Going out requires risk. Sure, we may run into an ex or someone we deem unsavory, get a drink spilled on a new dress, or far worse, get mugged, but the potential reward of meeting someone incredible or discovering a new passion outshines the risk of staying inside and taking zero chances.

Financial constraints. A night out these days doesn’t come cheap, not to mention a daylong excursion in the city, a weekend road trip, or a multiple course meal. Partaking in these activities can quickly eat away at our disposable income and in turn cause stress when trying to meet the monthly bills. Most of us have witnessed at least one financial crisis in our lifetime and don’t care to feel the strain of another crunch acerbated by costly late nights that lead into Sunday brunch.

So, why should we occasionally trade in our slippers for stilettos and our tablets for table service?

Live longer. In a recent TED talk, psychologist Susan Pinker ranked nine components that contribute to living longer and reducing the chance of dying. Of these nine factors, including exercise, access to clean air, and quitting smoking/drinking, the number one lifestyle predictor for living longer is social integration followed by close relationships. Our social lives it seems, or lack thereof, could be the key to longevity or an early demise. I interpret this surprising statistic as a guilt free opportunity to say yes to the next invitation for a get together.

Be happier. When we interact with someone face-to-face versus on screen, our brain releases the feel-good hormone, oxytocin, and we perceive an enhanced level of social intelligence and emotional reward. Moreover, cultivating and continuing personal friendships fights off disease and lowers stress levels. We experience moments of joy when we see, touch, and hear the people we cherish in the flesh. A virtual cyber hug is a wonderful thing but it doesn’t possess the powerful impact on our happiness as the real deal provides.

Support the viability of going out. We need to get out into the world and feel the joy, sorrow, beauty, and awe that it has to offer, and the outside world needs us desperately in return. If we stop frequenting the establishments that we once patronized, their supply will shrink and the only feasible options that we enjoy in the company of others will slowly but surely become home-based.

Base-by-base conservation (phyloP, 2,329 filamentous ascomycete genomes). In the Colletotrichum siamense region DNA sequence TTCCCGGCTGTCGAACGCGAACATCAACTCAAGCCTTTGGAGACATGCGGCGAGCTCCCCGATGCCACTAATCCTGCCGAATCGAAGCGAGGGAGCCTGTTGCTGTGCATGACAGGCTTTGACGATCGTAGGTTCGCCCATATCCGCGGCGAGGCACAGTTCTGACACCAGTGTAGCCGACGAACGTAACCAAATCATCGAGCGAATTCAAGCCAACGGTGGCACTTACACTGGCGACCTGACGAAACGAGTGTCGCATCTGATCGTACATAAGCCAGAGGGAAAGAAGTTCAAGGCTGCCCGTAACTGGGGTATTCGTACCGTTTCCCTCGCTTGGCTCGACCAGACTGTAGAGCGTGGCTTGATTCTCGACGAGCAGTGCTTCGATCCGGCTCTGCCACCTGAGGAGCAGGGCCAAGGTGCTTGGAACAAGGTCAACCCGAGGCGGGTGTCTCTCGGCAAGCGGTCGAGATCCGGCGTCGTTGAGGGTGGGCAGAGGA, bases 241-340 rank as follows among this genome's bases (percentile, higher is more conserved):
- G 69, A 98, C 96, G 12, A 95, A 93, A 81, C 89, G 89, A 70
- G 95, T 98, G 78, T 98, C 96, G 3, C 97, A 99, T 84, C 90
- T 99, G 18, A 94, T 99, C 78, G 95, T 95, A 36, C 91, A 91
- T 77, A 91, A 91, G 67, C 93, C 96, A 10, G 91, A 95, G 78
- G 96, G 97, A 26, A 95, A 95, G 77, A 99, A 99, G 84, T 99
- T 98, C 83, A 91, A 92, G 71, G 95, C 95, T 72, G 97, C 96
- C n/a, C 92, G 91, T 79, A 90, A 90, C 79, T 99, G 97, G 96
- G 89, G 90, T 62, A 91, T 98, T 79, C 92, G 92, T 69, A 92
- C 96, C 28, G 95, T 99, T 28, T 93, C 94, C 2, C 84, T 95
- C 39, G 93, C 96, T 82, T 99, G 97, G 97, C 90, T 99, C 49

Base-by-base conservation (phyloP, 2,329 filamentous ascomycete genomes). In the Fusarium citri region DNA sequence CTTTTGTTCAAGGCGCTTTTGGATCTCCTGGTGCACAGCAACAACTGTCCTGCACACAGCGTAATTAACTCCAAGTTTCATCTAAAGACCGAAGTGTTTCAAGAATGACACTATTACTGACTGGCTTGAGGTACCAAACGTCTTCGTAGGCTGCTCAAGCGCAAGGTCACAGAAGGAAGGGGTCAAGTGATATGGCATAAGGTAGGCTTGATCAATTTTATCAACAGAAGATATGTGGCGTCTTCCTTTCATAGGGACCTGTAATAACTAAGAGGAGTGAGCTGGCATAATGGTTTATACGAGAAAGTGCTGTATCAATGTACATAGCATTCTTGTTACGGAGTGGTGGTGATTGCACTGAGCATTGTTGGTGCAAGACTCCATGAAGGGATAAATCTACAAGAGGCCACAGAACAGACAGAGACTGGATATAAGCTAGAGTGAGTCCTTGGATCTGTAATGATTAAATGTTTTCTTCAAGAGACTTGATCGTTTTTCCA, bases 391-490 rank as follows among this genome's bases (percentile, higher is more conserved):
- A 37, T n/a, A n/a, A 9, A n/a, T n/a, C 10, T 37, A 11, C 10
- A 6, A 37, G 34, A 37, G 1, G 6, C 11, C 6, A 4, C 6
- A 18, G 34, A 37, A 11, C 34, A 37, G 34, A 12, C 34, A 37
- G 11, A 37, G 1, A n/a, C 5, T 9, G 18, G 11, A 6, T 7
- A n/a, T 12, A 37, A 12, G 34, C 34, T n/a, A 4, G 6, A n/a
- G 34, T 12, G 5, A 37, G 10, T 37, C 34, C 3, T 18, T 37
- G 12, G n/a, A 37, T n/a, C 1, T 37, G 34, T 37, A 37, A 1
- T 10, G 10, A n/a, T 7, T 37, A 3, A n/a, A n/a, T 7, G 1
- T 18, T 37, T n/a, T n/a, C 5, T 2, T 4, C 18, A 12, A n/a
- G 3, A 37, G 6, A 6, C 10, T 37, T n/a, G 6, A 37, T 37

The food will be delivered, the shopping will be done online, the concerts will be watched from home, and yoga instructors will teach from the screen. Our conveniences will increase along with our loneliness and disconnection. Brick and mortar businesses will dwindle and venues will dry up and become deserted.

Make memories. When we reach the twilight of our lives and take stock of our best and worst years, it will not be the podcasts we listened to or the shows we watched that we will remember; it will be the time we spent with others that will leave the most indelible marks in our memories. It is those moments that engage all the senses in person with the individuals we love and some we despise that will linger the longest in our recesses.

It’s been a long, voluntary hibernation and hiatus from the land of the living and I recognize that it’s finally time to get off my butt and get back out there.

I may continue to partake in a few quiet nights at home curled up with Harrison, but I am conspiring to downgrade our friendship status from best friend forever to casual acquaintance. Sorry, sofa, but I’ve got a brand new pair of shiny shoes just vying for an epic night out on the town.

“Life is either a daring adventure or nothing at all.” ~ Helen Keller 


Author: Kristen Ward 
Image: YouTube 
Editor: Sara Kärpänen
Copy editor: Nicole Cameron